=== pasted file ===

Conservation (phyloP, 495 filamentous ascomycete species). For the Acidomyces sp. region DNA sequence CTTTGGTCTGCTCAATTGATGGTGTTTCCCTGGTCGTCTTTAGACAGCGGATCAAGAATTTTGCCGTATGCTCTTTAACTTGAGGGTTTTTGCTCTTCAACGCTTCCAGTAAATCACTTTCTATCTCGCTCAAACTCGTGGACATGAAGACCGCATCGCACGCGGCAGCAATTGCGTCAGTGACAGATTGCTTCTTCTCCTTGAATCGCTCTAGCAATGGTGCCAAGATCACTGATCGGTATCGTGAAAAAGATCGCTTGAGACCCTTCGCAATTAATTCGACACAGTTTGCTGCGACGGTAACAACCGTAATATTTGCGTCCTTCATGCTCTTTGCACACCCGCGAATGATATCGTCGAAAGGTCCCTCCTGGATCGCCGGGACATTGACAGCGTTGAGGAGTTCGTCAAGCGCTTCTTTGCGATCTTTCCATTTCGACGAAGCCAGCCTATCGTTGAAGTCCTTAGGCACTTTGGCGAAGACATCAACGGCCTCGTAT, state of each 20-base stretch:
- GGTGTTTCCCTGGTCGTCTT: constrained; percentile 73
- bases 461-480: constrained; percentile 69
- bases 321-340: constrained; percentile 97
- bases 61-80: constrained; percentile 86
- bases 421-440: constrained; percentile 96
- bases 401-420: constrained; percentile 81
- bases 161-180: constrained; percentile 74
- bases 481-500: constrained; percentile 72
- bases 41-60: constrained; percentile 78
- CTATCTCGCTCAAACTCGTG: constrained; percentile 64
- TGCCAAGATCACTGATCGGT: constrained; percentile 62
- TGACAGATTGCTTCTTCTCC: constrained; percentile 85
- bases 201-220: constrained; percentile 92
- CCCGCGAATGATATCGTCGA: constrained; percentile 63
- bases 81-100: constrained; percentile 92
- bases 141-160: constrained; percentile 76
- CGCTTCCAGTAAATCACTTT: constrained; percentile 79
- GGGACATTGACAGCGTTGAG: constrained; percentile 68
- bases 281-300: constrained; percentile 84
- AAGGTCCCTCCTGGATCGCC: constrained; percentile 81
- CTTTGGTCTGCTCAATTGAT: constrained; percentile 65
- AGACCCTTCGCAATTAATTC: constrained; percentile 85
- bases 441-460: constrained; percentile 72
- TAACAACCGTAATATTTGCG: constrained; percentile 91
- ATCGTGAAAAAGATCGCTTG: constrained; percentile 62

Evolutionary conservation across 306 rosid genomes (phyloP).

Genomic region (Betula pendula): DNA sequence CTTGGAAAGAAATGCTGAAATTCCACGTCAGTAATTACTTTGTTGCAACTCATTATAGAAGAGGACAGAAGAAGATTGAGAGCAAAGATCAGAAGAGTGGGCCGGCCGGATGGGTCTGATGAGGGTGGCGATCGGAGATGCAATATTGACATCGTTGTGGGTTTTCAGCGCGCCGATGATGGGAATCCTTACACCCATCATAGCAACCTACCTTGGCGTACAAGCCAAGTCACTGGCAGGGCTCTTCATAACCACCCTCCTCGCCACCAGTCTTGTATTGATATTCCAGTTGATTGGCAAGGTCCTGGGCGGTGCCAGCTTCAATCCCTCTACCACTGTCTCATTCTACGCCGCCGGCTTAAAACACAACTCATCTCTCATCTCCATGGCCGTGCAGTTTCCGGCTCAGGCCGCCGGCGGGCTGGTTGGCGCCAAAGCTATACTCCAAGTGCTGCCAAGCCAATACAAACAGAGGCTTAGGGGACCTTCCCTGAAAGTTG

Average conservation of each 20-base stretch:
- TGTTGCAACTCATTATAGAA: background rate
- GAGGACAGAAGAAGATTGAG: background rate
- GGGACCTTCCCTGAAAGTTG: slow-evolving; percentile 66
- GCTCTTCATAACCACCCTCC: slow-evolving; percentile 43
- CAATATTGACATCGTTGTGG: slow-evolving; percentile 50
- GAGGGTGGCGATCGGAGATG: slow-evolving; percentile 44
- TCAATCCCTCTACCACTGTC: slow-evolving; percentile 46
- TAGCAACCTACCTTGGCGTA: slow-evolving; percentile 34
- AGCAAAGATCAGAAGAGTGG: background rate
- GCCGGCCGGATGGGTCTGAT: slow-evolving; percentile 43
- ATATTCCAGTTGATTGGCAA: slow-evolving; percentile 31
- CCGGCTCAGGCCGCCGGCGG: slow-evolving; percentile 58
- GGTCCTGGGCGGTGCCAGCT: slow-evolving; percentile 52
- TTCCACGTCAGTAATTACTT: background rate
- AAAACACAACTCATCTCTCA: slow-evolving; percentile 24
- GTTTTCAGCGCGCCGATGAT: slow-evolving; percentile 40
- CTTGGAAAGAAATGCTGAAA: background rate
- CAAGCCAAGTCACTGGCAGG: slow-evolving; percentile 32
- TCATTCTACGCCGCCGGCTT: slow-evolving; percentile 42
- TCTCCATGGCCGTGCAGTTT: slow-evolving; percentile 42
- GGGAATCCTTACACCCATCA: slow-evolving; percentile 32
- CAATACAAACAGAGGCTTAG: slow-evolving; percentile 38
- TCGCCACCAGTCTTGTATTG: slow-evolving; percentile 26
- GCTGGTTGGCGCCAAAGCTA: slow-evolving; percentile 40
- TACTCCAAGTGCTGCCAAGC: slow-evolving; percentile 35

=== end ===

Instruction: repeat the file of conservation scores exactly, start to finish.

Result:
Conservation (phyloP, 495 filamentous ascomycete species). For the Acidomyces sp. region DNA sequence CTTTGGTCTGCTCAATTGATGGTGTTTCCCTGGTCGTCTTTAGACAGCGGATCAAGAATTTTGCCGTATGCTCTTTAACTTGAGGGTTTTTGCTCTTCAACGCTTCCAGTAAATCACTTTCTATCTCGCTCAAACTCGTGGACATGAAGACCGCATCGCACGCGGCAGCAATTGCGTCAGTGACAGATTGCTTCTTCTCCTTGAATCGCTCTAGCAATGGTGCCAAGATCACTGATCGGTATCGTGAAAAAGATCGCTTGAGACCCTTCGCAATTAATTCGACACAGTTTGCTGCGACGGTAACAACCGTAATATTTGCGTCCTTCATGCTCTTTGCACACCCGCGAATGATATCGTCGAAAGGTCCCTCCTGGATCGCCGGGACATTGACAGCGTTGAGGAGTTCGTCAAGCGCTTCTTTGCGATCTTTCCATTTCGACGAAGCCAGCCTATCGTTGAAGTCCTTAGGCACTTTGGCGAAGACATCAACGGCCTCGTAT, state of each 20-base stretch:
- GGTGTTTCCCTGGTCGTCTT: constrained; percentile 73
- bases 461-480: constrained; percentile 69
- bases 321-340: constrained; percentile 97
- bases 61-80: constrained; percentile 86
- bases 421-440: constrained; percentile 96
- bases 401-420: constrained; percentile 81
- bases 161-180: constrained; percentile 74
- bases 481-500: constrained; percentile 72
- bases 41-60: constrained; percentile 78
- CTATCTCGCTCAAACTCGTG: constrained; percentile 64
- TGCCAAGATCACTGATCGGT: constrained; percentile 62
- TGACAGATTGCTTCTTCTCC: constrained; percentile 85
- bases 201-220: constrained; percentile 92
- CCCGCGAATGATATCGTCGA: constrained; percentile 63
- bases 81-100: constrained; percentile 92
- bases 141-160: constrained; percentile 76
- CGCTTCCAGTAAATCACTTT: constrained; percentile 79
- GGGACATTGACAGCGTTGAG: constrained; percentile 68
- bases 281-300: constrained; percentile 84
- AAGGTCCCTCCTGGATCGCC: constrained; percentile 81
- CTTTGGTCTGCTCAATTGAT: constrained; percentile 65
- AGACCCTTCGCAATTAATTC: constrained; percentile 85
- bases 441-460: constrained; percentile 72
- TAACAACCGTAATATTTGCG: constrained; percentile 91
- ATCGTGAAAAAGATCGCTTG: constrained; percentile 62

Evolutionary conservation across 306 rosid genomes (phyloP).

Genomic region (Betula pendula): DNA sequence CTTGGAAAGAAATGCTGAAATTCCACGTCAGTAATTACTTTGTTGCAACTCATTATAGAAGAGGACAGAAGAAGATTGAGAGCAAAGATCAGAAGAGTGGGCCGGCCGGATGGGTCTGATGAGGGTGGCGATCGGAGATGCAATATTGACATCGTTGTGGGTTTTCAGCGCGCCGATGATGGGAATCCTTACACCCATCATAGCAACCTACCTTGGCGTACAAGCCAAGTCACTGGCAGGGCTCTTCATAACCACCCTCCTCGCCACCAGTCTTGTATTGATATTCCAGTTGATTGGCAAGGTCCTGGGCGGTGCCAGCTTCAATCCCTCTACCACTGTCTCATTCTACGCCGCCGGCTTAAAACACAACTCATCTCTCATCTCCATGGCCGTGCAGTTTCCGGCTCAGGCCGCCGGCGGGCTGGTTGGCGCCAAAGCTATACTCCAAGTGCTGCCAAGCCAATACAAACAGAGGCTTAGGGGACCTTCCCTGAAAGTTG

Average conservation of each 20-base stretch:
- TGTTGCAACTCATTATAGAA: background rate
- GAGGACAGAAGAAGATTGAG: background rate
- GGGACCTTCCCTGAAAGTTG: slow-evolving; percentile 66
- GCTCTTCATAACCACCCTCC: slow-evolving; percentile 43
- CAATATTGACATCGTTGTGG: slow-evolving; percentile 50
- GAGGGTGGCGATCGGAGATG: slow-evolving; percentile 44
- TCAATCCCTCTACCACTGTC: slow-evolving; percentile 46
- TAGCAACCTACCTTGGCGTA: slow-evolving; percentile 34
- AGCAAAGATCAGAAGAGTGG: background rate
- GCCGGCCGGATGGGTCTGAT: slow-evolving; percentile 43
- ATATTCCAGTTGATTGGCAA: slow-evolving; percentile 31
- CCGGCTCAGGCCGCCGGCGG: slow-evolving; percentile 58
- GGTCCTGGGCGGTGCCAGCT: slow-evolving; percentile 52
- TTCCACGTCAGTAATTACTT: background rate
- AAAACACAACTCATCTCTCA: slow-evolving; percentile 24
- GTTTTCAGCGCGCCGATGAT: slow-evolving; percentile 40
- CTTGGAAAGAAATGCTGAAA: background rate
- CAAGCCAAGTCACTGGCAGG: slow-evolving; percentile 32
- TCATTCTACGCCGCCGGCTT: slow-evolving; percentile 42
- TCTCCATGGCCGTGCAGTTT: slow-evolving; percentile 42
- GGGAATCCTTACACCCATCA: slow-evolving; percentile 32
- CAATACAAACAGAGGCTTAG: slow-evolving; percentile 38
- TCGCCACCAGTCTTGTATTG: slow-evolving; percentile 26
- GCTGGTTGGCGCCAAAGCTA: slow-evolving; percentile 40
- TACTCCAAGTGCTGCCAAGC: slow-evolving; percentile 35